C: Use with caution if benefits outweigh risks. Animal studies show risk and human studies not available or neither animal nor human studies done.

            D: Use in LIFE-THREATENING emergencies when no safer drug available. Positive evidence of human fetal risk.

            X: Do not use in pregnancy. Risks involved outweigh potential benefits. Safer alternatives exist.

            NA: Information not available.

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            Pharmacology

            Mechanism of Action

            Incretin mimetic; glucagonlike peptide-1 (GLP-1) receptor agonist; increases glucose-dependent insulin release, decreases glucagon secretion, and slows gastric emptying

            Absorption

            Peak plasma concentration time: 1-3.5 hr

            Peak plasma concentration increased with renal impairment

            • Mild (CrCl 60-89 mL/min): Increased by 60%
            • Moderate (CrCl 30-59 mL/min): Increased by 42%
            • Severe (CrCl 15-29 mL/min): Increased by 83%

            AUC increased with renal impairment

            • Mild (CrCl 60-89 mL/min): Increased by 34%
            • Moderate (CrCl 30-59 mL/min): Increased by 69%
            • Severe (CrCl 15-29 mL/min): Increased by 124%

            Distribution

            Vd: 100 L

            Metabolism

            Not metabolized by the liver

            Elimination

            Half-life: 3 hr

            Clearance: 25 L/hr

            Presumed to be eliminated through glomerular filtration and proteolytic degradation

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            Administration

            SC Preparation

            The pen must be activated before the first use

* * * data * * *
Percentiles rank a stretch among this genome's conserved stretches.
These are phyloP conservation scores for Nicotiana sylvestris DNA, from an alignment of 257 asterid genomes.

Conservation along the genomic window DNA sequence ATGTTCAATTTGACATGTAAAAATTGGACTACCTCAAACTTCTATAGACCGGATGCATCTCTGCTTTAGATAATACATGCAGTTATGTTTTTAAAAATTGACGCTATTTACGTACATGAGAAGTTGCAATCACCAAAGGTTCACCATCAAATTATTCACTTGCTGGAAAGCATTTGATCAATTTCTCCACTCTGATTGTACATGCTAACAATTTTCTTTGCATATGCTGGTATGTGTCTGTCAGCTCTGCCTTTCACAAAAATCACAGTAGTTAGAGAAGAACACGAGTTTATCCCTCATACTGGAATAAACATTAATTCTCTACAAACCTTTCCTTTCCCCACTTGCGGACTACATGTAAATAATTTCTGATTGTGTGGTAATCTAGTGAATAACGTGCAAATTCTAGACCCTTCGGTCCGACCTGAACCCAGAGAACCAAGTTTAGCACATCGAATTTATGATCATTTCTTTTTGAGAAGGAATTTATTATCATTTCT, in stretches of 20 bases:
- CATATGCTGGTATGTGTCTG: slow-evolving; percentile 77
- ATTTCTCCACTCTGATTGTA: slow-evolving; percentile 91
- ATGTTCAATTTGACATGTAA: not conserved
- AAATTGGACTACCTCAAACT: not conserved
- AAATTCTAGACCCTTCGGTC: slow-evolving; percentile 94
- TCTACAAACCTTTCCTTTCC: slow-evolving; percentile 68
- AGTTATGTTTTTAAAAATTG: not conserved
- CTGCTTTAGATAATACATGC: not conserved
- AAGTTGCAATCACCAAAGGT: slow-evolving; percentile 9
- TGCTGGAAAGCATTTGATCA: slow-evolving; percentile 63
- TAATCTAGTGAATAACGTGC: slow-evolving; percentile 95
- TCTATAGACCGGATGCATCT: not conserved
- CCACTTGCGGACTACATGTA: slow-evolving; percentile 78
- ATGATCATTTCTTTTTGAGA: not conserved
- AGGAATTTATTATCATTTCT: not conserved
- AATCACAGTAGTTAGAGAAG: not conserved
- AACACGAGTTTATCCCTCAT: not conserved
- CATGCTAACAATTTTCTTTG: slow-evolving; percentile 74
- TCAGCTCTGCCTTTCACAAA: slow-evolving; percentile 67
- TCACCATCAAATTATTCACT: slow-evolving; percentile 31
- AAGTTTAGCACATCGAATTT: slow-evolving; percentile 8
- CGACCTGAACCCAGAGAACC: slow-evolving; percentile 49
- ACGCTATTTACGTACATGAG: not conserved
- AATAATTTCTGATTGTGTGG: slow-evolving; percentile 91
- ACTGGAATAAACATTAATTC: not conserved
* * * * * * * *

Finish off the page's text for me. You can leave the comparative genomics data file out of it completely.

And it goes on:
Instruct patients and caregivers on preparation and use of the pen prior to first use

            Training should include a practice injection

            Visually inspect solution, it should appear clear and colorless; do not use if particulate matter or coloration is observed

            SC Administration

            Administer by SC injection in abdomen, thigh, or upper arm once daily

            Rotate injection sites with each dose; do not use the same site for each injection

            Administer an injection within 1 hr before the first meal of the day, preferable the same meal each day

            Missed dose: If a dose is missed, administer within 1 hr prior to the next meal

            Storage

            Before first use

            • Keep refrigerated at 36-46°F (2-8°C)
            • Do not freeze
            • Protect the pen from light by keeping it in its original packaging

            After first use

            • Store at <86°F (30°C)
            • Replace the pen cap after each use to protect from light
            • Discard the pen 14 days after its first use
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            Formulary

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            Tier Description
            1 This drug is available at the lowest co-pay. Most commonly, these are generic drugs.
            2 This drug is available at a middle level co-pay. Most commonly, these are "preferred" (on formulary) brand drugs.
            3 This drug is available at a higher level co-pay. Most commonly, these are "non-preferred" brand drugs.
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            Code Definition
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            Medscape prescription drug monographs are based on FDA-approved labeling information, unless otherwise noted, combined with additional data derived from primary medical literature.